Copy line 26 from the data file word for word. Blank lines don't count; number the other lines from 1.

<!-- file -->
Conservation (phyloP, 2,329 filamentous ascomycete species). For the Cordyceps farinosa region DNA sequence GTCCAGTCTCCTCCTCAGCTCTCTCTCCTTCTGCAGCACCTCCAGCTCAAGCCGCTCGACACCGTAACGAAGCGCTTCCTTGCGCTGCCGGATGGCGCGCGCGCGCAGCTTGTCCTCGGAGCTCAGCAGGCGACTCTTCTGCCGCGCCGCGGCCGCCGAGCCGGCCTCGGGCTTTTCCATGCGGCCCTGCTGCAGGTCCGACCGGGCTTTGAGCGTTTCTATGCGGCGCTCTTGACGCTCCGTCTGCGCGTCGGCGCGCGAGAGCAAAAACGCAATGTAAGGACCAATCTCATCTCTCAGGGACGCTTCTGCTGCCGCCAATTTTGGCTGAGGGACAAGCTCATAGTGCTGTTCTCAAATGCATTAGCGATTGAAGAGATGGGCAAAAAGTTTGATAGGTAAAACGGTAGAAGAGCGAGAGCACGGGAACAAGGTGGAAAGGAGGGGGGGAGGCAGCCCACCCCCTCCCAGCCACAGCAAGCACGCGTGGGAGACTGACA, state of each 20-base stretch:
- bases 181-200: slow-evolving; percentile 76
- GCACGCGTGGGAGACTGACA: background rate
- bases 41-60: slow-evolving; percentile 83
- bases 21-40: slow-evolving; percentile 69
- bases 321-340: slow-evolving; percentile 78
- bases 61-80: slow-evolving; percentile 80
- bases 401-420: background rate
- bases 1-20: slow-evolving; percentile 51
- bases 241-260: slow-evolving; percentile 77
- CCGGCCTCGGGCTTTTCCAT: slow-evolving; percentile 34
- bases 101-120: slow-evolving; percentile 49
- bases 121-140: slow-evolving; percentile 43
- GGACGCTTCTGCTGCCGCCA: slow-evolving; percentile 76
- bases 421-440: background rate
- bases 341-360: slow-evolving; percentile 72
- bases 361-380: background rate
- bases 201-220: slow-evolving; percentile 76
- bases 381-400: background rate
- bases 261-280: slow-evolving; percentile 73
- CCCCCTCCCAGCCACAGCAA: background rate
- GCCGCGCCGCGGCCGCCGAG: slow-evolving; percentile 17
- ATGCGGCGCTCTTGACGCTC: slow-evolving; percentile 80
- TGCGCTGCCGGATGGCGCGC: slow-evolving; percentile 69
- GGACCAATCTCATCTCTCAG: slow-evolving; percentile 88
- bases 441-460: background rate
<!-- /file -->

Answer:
- bases 441-460: background rate